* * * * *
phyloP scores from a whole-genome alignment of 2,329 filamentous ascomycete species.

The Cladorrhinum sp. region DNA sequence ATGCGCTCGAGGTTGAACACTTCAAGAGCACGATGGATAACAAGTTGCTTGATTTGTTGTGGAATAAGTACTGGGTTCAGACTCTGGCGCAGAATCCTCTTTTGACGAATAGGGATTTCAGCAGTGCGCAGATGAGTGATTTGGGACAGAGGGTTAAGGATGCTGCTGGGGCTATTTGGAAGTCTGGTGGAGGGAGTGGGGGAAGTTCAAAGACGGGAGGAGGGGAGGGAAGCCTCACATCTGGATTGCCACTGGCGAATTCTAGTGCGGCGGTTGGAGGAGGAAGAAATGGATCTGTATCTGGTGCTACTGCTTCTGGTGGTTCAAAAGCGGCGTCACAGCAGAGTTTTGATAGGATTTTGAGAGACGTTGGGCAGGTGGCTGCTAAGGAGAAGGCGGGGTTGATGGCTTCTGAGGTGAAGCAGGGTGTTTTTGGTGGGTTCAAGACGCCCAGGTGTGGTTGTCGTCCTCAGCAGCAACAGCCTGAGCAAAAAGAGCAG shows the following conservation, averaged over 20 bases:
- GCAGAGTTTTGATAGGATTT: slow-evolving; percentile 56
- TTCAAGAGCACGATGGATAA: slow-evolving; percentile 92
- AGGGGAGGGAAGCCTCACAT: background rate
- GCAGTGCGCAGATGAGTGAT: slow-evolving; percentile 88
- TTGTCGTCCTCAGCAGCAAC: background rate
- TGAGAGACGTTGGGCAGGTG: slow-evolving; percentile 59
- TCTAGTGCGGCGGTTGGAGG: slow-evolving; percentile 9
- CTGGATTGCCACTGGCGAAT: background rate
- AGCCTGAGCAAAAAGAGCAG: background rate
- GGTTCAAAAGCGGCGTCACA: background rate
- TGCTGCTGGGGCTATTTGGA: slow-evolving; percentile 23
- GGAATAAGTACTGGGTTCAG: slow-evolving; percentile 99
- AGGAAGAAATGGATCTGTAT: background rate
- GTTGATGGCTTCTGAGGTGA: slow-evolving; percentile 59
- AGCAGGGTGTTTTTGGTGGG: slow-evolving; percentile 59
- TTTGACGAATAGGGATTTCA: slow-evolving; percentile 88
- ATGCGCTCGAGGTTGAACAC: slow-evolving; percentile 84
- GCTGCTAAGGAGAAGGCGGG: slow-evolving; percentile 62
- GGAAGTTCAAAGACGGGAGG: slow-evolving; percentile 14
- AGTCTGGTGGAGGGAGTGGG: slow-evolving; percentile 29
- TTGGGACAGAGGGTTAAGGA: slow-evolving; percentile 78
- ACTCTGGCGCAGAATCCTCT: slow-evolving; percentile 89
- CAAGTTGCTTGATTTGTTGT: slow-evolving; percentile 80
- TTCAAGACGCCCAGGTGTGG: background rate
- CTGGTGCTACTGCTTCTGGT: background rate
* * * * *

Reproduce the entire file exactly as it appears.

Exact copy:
phyloP scores from a whole-genome alignment of 2,329 filamentous ascomycete species.

The Cladorrhinum sp. region DNA sequence ATGCGCTCGAGGTTGAACACTTCAAGAGCACGATGGATAACAAGTTGCTTGATTTGTTGTGGAATAAGTACTGGGTTCAGACTCTGGCGCAGAATCCTCTTTTGACGAATAGGGATTTCAGCAGTGCGCAGATGAGTGATTTGGGACAGAGGGTTAAGGATGCTGCTGGGGCTATTTGGAAGTCTGGTGGAGGGAGTGGGGGAAGTTCAAAGACGGGAGGAGGGGAGGGAAGCCTCACATCTGGATTGCCACTGGCGAATTCTAGTGCGGCGGTTGGAGGAGGAAGAAATGGATCTGTATCTGGTGCTACTGCTTCTGGTGGTTCAAAAGCGGCGTCACAGCAGAGTTTTGATAGGATTTTGAGAGACGTTGGGCAGGTGGCTGCTAAGGAGAAGGCGGGGTTGATGGCTTCTGAGGTGAAGCAGGGTGTTTTTGGTGGGTTCAAGACGCCCAGGTGTGGTTGTCGTCCTCAGCAGCAACAGCCTGAGCAAAAAGAGCAG shows the following conservation, averaged over 20 bases:
- GCAGAGTTTTGATAGGATTT: slow-evolving; percentile 56
- TTCAAGAGCACGATGGATAA: slow-evolving; percentile 92
- AGGGGAGGGAAGCCTCACAT: background rate
- GCAGTGCGCAGATGAGTGAT: slow-evolving; percentile 88
- TTGTCGTCCTCAGCAGCAAC: background rate
- TGAGAGACGTTGGGCAGGTG: slow-evolving; percentile 59
- TCTAGTGCGGCGGTTGGAGG: slow-evolving; percentile 9
- CTGGATTGCCACTGGCGAAT: background rate
- AGCCTGAGCAAAAAGAGCAG: background rate
- GGTTCAAAAGCGGCGTCACA: background rate
- TGCTGCTGGGGCTATTTGGA: slow-evolving; percentile 23
- GGAATAAGTACTGGGTTCAG: slow-evolving; percentile 99
- AGGAAGAAATGGATCTGTAT: background rate
- GTTGATGGCTTCTGAGGTGA: slow-evolving; percentile 59
- AGCAGGGTGTTTTTGGTGGG: slow-evolving; percentile 59
- TTTGACGAATAGGGATTTCA: slow-evolving; percentile 88
- ATGCGCTCGAGGTTGAACAC: slow-evolving; percentile 84
- GCTGCTAAGGAGAAGGCGGG: slow-evolving; percentile 62
- GGAAGTTCAAAGACGGGAGG: slow-evolving; percentile 14
- AGTCTGGTGGAGGGAGTGGG: slow-evolving; percentile 29
- TTGGGACAGAGGGTTAAGGA: slow-evolving; percentile 78
- ACTCTGGCGCAGAATCCTCT: slow-evolving; percentile 89
- CAAGTTGCTTGATTTGTTGT: slow-evolving; percentile 80
- TTCAAGACGCCCAGGTGTGG: background rate
- CTGGTGCTACTGCTTCTGGT: background rate